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Killeen company donates new desks to students at Peebles Elementary

Posted at 6:29 AM, May 21, 2019
and last updated 2019-05-21 07:29:36-04

KILLEEN — Receiving a new desk can mean so much to a child, especially if it's their first. Thanks to the Great American Co., 150 students in Killeen were able receive new desks.

The ones who got to take home a new desk were either academically succeeding or economically disadvantaged.

For two sisters, they each got their own desks because of good grades. Anissa Hazel, in fifth grade, and Anaiya Hazel-Clark, in second grade, are thrilled to having their own space.

Before they had a small kitchen table they would do homework on together, but they were distracting each other from ever getting work done.

"We had homework and our brothers had work to do. We had to sit at the table and the table was a little crowded," Anaiyha said.

Upon hearing that her daughters were doing so well in school that they were able to receive new desks, their mom Calathia Hazel was more than ecstatic.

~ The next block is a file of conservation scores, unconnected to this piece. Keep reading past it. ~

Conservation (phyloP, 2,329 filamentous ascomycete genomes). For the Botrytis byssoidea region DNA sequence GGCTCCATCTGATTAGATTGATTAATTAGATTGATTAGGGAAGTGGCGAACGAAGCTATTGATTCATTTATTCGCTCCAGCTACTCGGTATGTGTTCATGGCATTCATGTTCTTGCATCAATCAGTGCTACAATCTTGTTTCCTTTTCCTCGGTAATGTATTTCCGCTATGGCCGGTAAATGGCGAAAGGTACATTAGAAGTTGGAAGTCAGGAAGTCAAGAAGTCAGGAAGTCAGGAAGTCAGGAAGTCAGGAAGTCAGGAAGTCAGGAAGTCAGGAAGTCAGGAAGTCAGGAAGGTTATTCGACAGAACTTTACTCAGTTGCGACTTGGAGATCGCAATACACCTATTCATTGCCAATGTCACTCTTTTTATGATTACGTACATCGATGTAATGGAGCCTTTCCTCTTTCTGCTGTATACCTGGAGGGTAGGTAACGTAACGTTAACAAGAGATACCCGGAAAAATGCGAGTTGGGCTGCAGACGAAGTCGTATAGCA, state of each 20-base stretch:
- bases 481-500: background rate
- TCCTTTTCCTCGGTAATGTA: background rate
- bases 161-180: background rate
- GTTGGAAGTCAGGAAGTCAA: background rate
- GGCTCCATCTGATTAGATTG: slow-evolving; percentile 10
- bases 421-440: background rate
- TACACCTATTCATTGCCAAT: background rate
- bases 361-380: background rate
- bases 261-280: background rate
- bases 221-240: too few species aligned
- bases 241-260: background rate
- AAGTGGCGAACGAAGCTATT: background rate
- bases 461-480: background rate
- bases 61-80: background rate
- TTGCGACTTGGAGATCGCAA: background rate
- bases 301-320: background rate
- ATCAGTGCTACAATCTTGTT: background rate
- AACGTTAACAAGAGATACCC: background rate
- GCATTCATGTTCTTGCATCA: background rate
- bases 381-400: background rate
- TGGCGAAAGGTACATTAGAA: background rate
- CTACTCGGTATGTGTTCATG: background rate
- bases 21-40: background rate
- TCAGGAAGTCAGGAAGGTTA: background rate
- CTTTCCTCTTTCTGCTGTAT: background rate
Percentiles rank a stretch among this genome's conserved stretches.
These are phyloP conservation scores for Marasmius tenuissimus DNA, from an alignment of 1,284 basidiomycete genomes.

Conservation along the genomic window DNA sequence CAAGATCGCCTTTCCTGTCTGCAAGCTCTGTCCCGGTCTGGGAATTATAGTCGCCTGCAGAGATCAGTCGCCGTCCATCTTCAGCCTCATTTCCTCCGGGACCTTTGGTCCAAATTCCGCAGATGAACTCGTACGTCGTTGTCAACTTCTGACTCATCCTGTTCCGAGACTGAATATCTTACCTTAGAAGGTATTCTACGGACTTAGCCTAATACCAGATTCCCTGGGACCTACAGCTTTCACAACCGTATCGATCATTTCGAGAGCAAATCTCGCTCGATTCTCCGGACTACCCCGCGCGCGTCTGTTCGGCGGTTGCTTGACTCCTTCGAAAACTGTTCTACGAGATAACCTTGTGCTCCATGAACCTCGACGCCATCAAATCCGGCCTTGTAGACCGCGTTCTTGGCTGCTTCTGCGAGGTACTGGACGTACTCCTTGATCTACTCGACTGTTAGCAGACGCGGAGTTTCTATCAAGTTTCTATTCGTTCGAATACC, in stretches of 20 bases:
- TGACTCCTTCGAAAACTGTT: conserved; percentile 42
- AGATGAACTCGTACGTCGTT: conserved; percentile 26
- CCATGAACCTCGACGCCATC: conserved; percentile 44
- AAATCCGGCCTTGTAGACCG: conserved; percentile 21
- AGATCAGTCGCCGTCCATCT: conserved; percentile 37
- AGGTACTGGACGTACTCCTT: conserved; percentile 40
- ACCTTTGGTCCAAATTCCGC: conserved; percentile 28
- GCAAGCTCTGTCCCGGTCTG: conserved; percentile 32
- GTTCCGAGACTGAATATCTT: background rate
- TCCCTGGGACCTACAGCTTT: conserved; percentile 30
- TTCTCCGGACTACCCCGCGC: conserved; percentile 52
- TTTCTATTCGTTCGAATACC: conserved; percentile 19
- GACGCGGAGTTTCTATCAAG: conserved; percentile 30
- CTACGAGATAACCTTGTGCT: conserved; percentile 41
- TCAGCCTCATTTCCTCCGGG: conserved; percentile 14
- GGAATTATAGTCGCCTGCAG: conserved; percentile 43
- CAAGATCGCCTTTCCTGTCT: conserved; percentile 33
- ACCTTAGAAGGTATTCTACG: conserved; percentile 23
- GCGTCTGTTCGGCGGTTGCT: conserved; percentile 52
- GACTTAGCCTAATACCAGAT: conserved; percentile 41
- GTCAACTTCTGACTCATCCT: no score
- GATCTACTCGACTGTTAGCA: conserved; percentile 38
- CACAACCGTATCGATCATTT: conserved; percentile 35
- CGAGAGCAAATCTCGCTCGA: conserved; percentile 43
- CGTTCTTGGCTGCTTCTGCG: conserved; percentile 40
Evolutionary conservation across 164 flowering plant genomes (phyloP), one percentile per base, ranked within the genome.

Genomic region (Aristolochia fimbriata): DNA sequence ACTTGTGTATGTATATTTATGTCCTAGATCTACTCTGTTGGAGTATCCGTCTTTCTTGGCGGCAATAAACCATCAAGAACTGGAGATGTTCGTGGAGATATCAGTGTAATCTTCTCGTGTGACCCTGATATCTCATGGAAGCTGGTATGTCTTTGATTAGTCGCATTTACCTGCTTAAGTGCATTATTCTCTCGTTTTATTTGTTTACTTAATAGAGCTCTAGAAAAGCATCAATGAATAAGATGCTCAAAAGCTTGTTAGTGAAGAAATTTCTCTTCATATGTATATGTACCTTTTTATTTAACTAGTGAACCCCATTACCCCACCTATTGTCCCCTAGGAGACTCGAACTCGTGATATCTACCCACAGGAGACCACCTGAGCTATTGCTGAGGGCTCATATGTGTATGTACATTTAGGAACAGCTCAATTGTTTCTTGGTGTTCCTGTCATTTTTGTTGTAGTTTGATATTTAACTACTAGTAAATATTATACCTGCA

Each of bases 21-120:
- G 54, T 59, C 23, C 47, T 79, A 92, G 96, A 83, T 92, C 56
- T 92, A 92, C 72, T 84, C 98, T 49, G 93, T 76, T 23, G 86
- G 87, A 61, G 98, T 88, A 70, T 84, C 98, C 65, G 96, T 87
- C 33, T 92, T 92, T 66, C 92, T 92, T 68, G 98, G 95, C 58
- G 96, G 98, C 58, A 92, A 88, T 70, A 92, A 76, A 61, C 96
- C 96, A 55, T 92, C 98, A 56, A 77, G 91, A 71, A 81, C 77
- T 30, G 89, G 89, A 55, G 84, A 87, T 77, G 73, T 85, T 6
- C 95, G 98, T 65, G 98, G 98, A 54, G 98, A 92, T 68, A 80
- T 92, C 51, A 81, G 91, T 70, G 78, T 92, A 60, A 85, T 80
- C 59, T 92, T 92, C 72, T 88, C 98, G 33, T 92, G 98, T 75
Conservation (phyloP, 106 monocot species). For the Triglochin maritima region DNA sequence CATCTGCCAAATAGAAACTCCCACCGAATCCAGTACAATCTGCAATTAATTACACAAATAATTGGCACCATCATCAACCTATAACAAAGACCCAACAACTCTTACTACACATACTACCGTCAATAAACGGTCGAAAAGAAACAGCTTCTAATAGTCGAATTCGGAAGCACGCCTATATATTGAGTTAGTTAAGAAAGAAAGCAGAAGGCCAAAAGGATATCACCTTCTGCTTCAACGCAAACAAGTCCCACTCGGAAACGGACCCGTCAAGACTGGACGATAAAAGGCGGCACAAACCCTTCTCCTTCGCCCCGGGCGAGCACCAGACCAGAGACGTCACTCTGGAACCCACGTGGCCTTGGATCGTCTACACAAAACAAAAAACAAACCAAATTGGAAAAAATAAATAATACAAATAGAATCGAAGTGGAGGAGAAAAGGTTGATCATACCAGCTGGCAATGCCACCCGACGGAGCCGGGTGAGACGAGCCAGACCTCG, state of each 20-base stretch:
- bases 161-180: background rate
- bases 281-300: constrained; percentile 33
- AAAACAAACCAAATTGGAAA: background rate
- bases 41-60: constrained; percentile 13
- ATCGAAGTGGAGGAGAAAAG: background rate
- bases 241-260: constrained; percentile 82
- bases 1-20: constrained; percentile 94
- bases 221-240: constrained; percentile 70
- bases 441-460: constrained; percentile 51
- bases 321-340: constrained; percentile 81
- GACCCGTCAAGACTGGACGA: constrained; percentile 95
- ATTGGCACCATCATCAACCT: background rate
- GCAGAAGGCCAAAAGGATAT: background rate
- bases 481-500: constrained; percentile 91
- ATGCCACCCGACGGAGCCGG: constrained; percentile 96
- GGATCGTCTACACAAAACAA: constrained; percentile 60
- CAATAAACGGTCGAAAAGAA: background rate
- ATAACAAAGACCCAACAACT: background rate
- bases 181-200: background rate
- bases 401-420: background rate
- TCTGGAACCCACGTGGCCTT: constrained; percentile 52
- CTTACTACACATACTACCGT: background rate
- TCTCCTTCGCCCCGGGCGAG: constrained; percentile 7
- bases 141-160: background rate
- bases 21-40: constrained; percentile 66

"It just gave me a pat on my back to know the hard work, the late nights it's all been worth it," Calathia said.

The owner of Great American Co., George Lastiri, couldn't help but want to give back. This also wasn't his first time donating desks to KISD students. He previously gave desks to Bellaire and Brookhaven Elementary students.

"The kids, you know, we give you this because we want you to be better I want you to have a better future," Lastiri said.

Lastiri said he doesn't see himself stopping anytime soon. He grew up doing his homework on the floor and kitchen table. School counselor Judy Hughes said when children have to do this every day and they don't have their own space, it can impede on their learning.

Hughes is filled with love seeing her students overjoyed with the new gifts.

"Oh my gosh my heart is so touched our students and families their hearts are so touched," Hughes said.

With Anissa and Anaiyha, they are putting their desks to good use and mom is happy to see her children continue to strive.

"And not have their sibling there, so it's given them more time to actually focus just a little bit better," Hazel said.